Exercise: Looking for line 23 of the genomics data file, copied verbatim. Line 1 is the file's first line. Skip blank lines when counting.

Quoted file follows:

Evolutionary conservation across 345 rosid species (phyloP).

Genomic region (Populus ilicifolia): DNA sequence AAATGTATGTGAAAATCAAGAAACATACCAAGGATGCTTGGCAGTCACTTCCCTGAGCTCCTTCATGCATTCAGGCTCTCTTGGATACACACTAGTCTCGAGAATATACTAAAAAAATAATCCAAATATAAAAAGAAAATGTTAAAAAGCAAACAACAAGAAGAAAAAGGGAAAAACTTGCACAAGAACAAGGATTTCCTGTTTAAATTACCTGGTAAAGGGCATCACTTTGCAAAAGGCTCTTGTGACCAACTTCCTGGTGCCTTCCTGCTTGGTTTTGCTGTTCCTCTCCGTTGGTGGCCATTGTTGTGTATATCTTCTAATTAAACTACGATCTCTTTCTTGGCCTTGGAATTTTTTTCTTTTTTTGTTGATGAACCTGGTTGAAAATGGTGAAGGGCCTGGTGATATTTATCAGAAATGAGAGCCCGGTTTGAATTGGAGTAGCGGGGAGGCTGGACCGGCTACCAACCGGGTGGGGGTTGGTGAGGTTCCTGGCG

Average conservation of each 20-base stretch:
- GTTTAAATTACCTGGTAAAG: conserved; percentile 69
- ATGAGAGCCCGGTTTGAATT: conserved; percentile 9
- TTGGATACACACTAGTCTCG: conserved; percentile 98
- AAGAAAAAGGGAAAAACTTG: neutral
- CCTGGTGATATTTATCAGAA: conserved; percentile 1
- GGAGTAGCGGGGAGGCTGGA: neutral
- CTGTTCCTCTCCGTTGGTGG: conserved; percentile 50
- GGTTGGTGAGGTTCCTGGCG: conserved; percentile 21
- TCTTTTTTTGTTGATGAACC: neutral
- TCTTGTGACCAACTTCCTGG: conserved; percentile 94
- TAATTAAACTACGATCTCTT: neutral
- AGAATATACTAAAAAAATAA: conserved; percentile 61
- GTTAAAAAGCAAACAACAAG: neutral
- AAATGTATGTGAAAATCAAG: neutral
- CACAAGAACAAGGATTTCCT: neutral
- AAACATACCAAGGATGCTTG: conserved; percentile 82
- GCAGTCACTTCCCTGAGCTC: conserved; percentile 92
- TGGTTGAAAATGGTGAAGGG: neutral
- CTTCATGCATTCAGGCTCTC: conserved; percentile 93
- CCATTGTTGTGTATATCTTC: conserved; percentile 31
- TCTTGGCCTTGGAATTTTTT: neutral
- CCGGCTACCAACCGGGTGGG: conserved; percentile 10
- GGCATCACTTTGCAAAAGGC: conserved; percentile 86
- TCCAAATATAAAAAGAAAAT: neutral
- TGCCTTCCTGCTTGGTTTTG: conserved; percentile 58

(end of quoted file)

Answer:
- CCATTGTTGTGTATATCTTC: conserved; percentile 31